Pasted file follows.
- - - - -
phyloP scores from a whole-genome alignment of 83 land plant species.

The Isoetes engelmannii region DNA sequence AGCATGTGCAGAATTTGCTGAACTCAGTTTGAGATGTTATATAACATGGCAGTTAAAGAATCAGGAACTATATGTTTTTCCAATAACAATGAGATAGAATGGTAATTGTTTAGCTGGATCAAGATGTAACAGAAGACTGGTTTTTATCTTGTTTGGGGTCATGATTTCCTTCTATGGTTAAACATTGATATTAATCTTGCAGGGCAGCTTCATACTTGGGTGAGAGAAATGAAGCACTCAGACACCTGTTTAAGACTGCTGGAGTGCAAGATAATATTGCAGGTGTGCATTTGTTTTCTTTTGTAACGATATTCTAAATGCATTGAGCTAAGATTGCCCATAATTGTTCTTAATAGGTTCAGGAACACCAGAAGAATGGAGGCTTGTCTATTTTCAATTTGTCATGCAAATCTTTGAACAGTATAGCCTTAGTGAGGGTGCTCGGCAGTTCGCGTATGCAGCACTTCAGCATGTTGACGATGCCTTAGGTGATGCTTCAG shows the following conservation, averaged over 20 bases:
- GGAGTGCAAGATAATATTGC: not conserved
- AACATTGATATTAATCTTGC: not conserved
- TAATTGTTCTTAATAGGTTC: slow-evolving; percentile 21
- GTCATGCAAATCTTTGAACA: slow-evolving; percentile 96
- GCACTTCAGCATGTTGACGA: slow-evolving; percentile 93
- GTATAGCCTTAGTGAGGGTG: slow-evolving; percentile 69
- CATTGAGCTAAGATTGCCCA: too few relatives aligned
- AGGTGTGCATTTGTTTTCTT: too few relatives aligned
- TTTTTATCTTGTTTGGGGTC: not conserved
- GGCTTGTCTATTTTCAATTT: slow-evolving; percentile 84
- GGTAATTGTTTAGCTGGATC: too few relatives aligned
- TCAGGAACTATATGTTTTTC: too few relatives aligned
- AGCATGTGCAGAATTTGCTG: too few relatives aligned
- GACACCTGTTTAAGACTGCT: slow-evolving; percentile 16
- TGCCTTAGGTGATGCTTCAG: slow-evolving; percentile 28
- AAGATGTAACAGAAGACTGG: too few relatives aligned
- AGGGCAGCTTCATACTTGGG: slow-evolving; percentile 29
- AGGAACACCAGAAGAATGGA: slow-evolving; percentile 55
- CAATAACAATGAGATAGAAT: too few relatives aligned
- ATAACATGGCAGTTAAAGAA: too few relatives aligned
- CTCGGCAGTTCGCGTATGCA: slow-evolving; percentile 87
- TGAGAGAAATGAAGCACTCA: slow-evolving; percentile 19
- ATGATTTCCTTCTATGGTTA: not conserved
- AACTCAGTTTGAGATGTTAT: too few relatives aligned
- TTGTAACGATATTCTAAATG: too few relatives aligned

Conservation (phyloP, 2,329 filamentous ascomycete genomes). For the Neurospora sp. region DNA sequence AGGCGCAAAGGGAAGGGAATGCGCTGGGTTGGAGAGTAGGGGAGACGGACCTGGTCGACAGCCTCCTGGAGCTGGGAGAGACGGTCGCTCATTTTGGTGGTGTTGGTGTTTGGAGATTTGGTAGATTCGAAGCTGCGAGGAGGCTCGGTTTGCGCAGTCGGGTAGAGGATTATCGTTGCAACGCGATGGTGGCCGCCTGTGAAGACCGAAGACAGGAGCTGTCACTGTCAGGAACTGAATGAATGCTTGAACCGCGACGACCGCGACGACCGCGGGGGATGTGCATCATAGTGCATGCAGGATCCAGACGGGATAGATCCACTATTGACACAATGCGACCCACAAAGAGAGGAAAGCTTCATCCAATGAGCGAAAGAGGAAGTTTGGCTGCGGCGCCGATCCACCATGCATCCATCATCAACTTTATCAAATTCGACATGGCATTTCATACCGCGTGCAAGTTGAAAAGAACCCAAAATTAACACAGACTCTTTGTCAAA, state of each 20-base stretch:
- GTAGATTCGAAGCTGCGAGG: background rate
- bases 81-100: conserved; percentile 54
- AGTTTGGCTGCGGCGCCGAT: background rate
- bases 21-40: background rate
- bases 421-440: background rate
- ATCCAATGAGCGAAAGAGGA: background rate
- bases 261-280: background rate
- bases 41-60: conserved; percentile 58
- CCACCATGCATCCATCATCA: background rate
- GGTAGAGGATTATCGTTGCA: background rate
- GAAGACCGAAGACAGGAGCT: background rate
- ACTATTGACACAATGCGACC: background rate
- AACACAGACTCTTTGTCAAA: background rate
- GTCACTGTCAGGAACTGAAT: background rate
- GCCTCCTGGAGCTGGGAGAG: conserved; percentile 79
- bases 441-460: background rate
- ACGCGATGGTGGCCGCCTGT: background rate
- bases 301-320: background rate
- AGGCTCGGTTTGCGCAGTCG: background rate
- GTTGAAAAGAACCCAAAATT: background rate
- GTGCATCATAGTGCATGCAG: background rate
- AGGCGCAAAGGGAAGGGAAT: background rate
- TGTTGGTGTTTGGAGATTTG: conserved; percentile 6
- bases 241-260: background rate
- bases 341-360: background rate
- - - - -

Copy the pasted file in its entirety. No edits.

phyloP scores from a whole-genome alignment of 83 land plant species.

The Isoetes engelmannii region DNA sequence AGCATGTGCAGAATTTGCTGAACTCAGTTTGAGATGTTATATAACATGGCAGTTAAAGAATCAGGAACTATATGTTTTTCCAATAACAATGAGATAGAATGGTAATTGTTTAGCTGGATCAAGATGTAACAGAAGACTGGTTTTTATCTTGTTTGGGGTCATGATTTCCTTCTATGGTTAAACATTGATATTAATCTTGCAGGGCAGCTTCATACTTGGGTGAGAGAAATGAAGCACTCAGACACCTGTTTAAGACTGCTGGAGTGCAAGATAATATTGCAGGTGTGCATTTGTTTTCTTTTGTAACGATATTCTAAATGCATTGAGCTAAGATTGCCCATAATTGTTCTTAATAGGTTCAGGAACACCAGAAGAATGGAGGCTTGTCTATTTTCAATTTGTCATGCAAATCTTTGAACAGTATAGCCTTAGTGAGGGTGCTCGGCAGTTCGCGTATGCAGCACTTCAGCATGTTGACGATGCCTTAGGTGATGCTTCAG shows the following conservation, averaged over 20 bases:
- GGAGTGCAAGATAATATTGC: not conserved
- AACATTGATATTAATCTTGC: not conserved
- TAATTGTTCTTAATAGGTTC: slow-evolving; percentile 21
- GTCATGCAAATCTTTGAACA: slow-evolving; percentile 96
- GCACTTCAGCATGTTGACGA: slow-evolving; percentile 93
- GTATAGCCTTAGTGAGGGTG: slow-evolving; percentile 69
- CATTGAGCTAAGATTGCCCA: too few relatives aligned
- AGGTGTGCATTTGTTTTCTT: too few relatives aligned
- TTTTTATCTTGTTTGGGGTC: not conserved
- GGCTTGTCTATTTTCAATTT: slow-evolving; percentile 84
- GGTAATTGTTTAGCTGGATC: too few relatives aligned
- TCAGGAACTATATGTTTTTC: too few relatives aligned
- AGCATGTGCAGAATTTGCTG: too few relatives aligned
- GACACCTGTTTAAGACTGCT: slow-evolving; percentile 16
- TGCCTTAGGTGATGCTTCAG: slow-evolving; percentile 28
- AAGATGTAACAGAAGACTGG: too few relatives aligned
- AGGGCAGCTTCATACTTGGG: slow-evolving; percentile 29
- AGGAACACCAGAAGAATGGA: slow-evolving; percentile 55
- CAATAACAATGAGATAGAAT: too few relatives aligned
- ATAACATGGCAGTTAAAGAA: too few relatives aligned
- CTCGGCAGTTCGCGTATGCA: slow-evolving; percentile 87
- TGAGAGAAATGAAGCACTCA: slow-evolving; percentile 19
- ATGATTTCCTTCTATGGTTA: not conserved
- AACTCAGTTTGAGATGTTAT: too few relatives aligned
- TTGTAACGATATTCTAAATG: too few relatives aligned

Conservation (phyloP, 2,329 filamentous ascomycete genomes). For the Neurospora sp. region DNA sequence AGGCGCAAAGGGAAGGGAATGCGCTGGGTTGGAGAGTAGGGGAGACGGACCTGGTCGACAGCCTCCTGGAGCTGGGAGAGACGGTCGCTCATTTTGGTGGTGTTGGTGTTTGGAGATTTGGTAGATTCGAAGCTGCGAGGAGGCTCGGTTTGCGCAGTCGGGTAGAGGATTATCGTTGCAACGCGATGGTGGCCGCCTGTGAAGACCGAAGACAGGAGCTGTCACTGTCAGGAACTGAATGAATGCTTGAACCGCGACGACCGCGACGACCGCGGGGGATGTGCATCATAGTGCATGCAGGATCCAGACGGGATAGATCCACTATTGACACAATGCGACCCACAAAGAGAGGAAAGCTTCATCCAATGAGCGAAAGAGGAAGTTTGGCTGCGGCGCCGATCCACCATGCATCCATCATCAACTTTATCAAATTCGACATGGCATTTCATACCGCGTGCAAGTTGAAAAGAACCCAAAATTAACACAGACTCTTTGTCAAA, state of each 20-base stretch:
- GTAGATTCGAAGCTGCGAGG: background rate
- bases 81-100: conserved; percentile 54
- AGTTTGGCTGCGGCGCCGAT: background rate
- bases 21-40: background rate
- bases 421-440: background rate
- ATCCAATGAGCGAAAGAGGA: background rate
- bases 261-280: background rate
- bases 41-60: conserved; percentile 58
- CCACCATGCATCCATCATCA: background rate
- GGTAGAGGATTATCGTTGCA: background rate
- GAAGACCGAAGACAGGAGCT: background rate
- ACTATTGACACAATGCGACC: background rate
- AACACAGACTCTTTGTCAAA: background rate
- GTCACTGTCAGGAACTGAAT: background rate
- GCCTCCTGGAGCTGGGAGAG: conserved; percentile 79
- bases 441-460: background rate
- ACGCGATGGTGGCCGCCTGT: background rate
- bases 301-320: background rate
- AGGCTCGGTTTGCGCAGTCG: background rate
- GTTGAAAAGAACCCAAAATT: background rate
- GTGCATCATAGTGCATGCAG: background rate
- AGGCGCAAAGGGAAGGGAAT: background rate
- TGTTGGTGTTTGGAGATTTG: conserved; percentile 6
- bases 241-260: background rate
- bases 341-360: background rate